Geopark Odsherred: Stunning landscape, Bronze-Age history and Michelin-star dining
By Lena Hunter
“How would I make the most of a visit to Odsherred?” ponders Helle Nordgaard. She’s the project leader at UNESCO Global Geopark Odsherred – and knows the 365-square-kilometre region like the back of her hand.
“I’d definitely walk Højderygstien,” says Nordgaard. The seven-kilometre walking route takes hikers out over the Vejrhøj Arch, one of three Odsherred Arches – geological formations generated by the previous Ice Age 17,000 years ago. “The walk has panoramic views over the Sejerø Bay and the whole of the Lammefjord,” she adds. Despite the name, the fjord is dry land – a drained former-seabed whose sandy soils have become lush, reclaimed farmland.
“Next, I’d climb up Vejrhøj peak, Geopark Odsherred’s highest point,” continues Nordgaard. The route to the top snakes through varied terrain, before rising steeply to 121 metres above sea-level, where you’ll find more stunning views of the region’s 160-kilometre-long coastline.
But don’t forget to look down: the Ridge Path is dotted with Bronze-Age burial sites, and Verhøj itself is a burial mound. “There are around 1,000 sites in Odsherred; that we know of!” says Norgaard. In fact, Geopark Odsherred is also the site of one of the most important Bronze-Age archaeological finds in Europe – The Sun Chariot.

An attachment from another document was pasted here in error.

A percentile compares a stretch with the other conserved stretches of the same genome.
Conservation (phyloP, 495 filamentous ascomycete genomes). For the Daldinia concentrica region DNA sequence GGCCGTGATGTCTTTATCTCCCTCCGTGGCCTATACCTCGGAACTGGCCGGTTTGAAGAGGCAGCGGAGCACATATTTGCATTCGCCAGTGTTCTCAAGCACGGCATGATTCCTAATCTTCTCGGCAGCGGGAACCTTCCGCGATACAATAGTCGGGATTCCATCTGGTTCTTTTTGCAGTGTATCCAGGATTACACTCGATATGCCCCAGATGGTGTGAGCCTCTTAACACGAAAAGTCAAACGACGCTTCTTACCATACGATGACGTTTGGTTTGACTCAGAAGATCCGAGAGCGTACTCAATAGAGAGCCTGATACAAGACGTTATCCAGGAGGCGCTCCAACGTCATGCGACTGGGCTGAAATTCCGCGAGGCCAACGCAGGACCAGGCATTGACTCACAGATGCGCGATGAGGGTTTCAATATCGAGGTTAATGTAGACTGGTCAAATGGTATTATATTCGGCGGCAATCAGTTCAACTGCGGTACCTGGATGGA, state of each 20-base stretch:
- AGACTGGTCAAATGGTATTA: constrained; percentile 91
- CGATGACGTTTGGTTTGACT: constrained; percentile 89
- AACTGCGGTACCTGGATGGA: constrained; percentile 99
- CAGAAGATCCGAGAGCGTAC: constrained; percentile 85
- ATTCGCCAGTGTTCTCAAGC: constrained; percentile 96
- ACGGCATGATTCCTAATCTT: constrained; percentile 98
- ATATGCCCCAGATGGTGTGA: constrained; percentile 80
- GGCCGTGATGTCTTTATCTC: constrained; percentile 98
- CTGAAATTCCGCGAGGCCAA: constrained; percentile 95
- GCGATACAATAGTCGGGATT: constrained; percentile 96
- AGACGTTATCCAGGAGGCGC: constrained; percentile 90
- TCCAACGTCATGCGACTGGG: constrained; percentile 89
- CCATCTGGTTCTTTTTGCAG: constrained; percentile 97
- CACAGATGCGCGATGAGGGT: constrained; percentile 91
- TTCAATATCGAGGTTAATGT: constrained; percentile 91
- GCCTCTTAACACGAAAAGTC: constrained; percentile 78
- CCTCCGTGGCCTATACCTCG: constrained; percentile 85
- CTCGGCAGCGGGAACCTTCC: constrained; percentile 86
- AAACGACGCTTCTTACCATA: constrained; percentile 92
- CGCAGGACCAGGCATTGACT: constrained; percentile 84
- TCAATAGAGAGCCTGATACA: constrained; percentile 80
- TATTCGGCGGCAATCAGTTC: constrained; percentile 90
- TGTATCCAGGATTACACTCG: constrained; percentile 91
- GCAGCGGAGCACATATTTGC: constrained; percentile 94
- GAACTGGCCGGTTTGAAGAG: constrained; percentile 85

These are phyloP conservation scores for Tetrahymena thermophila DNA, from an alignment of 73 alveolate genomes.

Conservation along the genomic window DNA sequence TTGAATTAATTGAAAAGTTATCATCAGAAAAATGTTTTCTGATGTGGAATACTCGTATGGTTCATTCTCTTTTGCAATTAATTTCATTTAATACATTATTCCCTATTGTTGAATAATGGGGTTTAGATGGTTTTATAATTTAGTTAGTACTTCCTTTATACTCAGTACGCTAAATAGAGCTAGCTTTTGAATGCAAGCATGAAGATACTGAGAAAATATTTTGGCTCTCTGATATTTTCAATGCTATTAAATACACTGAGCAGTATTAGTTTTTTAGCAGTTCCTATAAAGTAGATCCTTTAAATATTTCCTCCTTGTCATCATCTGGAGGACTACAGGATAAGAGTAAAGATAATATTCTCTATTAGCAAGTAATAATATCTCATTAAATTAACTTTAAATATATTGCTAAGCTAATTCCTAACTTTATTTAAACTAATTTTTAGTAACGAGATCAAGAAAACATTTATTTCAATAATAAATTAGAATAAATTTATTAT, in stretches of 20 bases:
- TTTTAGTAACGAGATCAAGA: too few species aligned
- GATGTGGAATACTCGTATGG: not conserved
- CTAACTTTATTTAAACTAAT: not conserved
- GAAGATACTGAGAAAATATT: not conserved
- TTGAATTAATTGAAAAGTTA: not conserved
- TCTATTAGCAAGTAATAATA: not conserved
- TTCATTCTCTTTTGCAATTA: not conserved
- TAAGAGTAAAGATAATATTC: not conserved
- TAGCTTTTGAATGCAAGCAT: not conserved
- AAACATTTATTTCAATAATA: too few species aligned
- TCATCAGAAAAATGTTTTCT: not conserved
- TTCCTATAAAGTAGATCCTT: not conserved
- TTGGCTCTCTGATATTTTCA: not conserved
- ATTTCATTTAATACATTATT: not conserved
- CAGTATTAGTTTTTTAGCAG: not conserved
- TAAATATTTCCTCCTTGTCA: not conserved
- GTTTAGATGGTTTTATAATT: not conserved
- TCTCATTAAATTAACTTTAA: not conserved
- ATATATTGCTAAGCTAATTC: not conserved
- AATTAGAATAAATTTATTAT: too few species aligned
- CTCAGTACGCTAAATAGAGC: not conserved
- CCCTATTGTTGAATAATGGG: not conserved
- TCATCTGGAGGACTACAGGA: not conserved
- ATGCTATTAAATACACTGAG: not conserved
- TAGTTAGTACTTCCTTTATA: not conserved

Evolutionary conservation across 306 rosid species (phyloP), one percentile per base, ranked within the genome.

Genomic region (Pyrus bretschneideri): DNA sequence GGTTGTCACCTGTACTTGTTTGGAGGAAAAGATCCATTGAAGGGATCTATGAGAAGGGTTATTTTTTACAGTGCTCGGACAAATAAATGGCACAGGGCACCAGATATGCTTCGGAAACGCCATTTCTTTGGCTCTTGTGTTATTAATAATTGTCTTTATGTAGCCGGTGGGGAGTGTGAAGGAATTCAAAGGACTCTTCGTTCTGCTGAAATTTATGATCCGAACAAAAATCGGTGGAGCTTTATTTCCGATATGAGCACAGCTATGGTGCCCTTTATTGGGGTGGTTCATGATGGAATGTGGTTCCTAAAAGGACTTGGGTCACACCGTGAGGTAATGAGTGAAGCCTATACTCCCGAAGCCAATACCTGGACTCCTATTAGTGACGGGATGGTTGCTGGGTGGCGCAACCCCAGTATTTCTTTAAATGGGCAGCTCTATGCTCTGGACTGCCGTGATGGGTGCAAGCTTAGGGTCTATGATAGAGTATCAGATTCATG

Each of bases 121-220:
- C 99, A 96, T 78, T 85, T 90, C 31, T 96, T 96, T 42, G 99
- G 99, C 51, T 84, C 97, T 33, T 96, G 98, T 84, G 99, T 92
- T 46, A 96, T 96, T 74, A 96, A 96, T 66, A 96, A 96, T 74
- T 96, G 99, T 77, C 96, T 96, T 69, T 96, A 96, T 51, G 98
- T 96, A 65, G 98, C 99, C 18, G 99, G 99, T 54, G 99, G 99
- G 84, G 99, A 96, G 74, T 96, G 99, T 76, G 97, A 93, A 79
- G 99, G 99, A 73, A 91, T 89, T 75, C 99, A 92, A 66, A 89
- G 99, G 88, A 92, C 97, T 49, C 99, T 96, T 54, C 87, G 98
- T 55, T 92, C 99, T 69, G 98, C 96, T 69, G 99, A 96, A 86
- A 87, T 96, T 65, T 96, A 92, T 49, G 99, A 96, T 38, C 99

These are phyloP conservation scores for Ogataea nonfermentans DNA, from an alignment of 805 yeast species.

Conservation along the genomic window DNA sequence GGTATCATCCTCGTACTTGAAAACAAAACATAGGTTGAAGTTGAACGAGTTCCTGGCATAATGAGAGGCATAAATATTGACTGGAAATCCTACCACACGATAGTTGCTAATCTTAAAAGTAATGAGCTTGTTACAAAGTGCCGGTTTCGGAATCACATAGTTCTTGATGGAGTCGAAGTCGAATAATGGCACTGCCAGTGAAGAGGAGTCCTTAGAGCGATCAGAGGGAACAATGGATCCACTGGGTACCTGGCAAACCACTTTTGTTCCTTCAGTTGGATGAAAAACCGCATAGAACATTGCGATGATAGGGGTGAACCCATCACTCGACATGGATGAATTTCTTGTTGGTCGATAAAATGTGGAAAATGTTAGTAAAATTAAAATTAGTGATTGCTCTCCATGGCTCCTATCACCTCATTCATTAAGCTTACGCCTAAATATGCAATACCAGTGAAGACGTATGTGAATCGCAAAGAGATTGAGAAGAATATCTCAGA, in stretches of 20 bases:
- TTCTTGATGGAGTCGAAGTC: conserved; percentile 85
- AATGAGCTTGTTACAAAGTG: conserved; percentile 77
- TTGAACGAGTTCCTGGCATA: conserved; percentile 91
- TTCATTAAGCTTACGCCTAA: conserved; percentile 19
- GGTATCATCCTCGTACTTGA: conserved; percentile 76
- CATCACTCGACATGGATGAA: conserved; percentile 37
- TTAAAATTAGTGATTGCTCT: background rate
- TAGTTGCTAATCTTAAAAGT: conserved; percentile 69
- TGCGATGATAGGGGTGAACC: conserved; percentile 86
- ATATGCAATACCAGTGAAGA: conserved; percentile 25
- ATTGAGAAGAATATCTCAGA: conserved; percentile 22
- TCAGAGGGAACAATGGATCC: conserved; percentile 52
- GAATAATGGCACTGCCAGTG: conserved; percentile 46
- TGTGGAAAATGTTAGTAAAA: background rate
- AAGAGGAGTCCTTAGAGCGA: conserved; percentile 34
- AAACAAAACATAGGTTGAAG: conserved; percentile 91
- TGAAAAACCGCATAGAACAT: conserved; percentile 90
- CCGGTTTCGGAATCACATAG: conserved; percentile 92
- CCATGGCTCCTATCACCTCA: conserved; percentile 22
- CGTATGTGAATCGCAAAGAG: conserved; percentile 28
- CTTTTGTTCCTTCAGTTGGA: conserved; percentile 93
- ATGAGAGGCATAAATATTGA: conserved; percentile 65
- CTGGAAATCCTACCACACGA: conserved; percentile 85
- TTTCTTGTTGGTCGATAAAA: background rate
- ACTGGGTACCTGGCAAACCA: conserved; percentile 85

Today, The Sun Chariot (Solvognen, in Danish), which depicts a divine horse drawing the sun across the heavens, lives at The National Museum. But Geopark Odsherred’s new attraction, Solvognens Fundsted (The Sun Chariot Site), brings the hallowed ground to life again.
“The 30-minute round-trip leads through a large, ornately-carved gate, along a beautiful path and on to a land-art installation that mimics the discovery of The Sun Chariot,” says Nordgaard. “You can listen to our accompanying historical podcast while you walk and, further on, you’ll find the original excavation site.”
Dine out in style
Aside from its history, Odsherred is famous for organic agriculture, seaweed farms and offers a wealth of fantastic cuisine. “There are two highly acclaimed wineries in the area. Slotskøkkenet, at Dragsholm Slot, has a Michelin star. Nearby restaurant, MOTA, is on its way to a star, and Det Vilde Køkken does an incredible brunch with foraged herbs on the weekend,” says Nordgaard.
In July, Geopark Odsherred will host live music, talks and culinary showcases at Summer Bloom Festival. There’s plenty more to discover, too, from Tour De France cycling stages, to heritage Dexter cattle breeds no bigger than a labrador. “There’s so much to see,” confirms Nordgaard. “It’s a totally unique region.”
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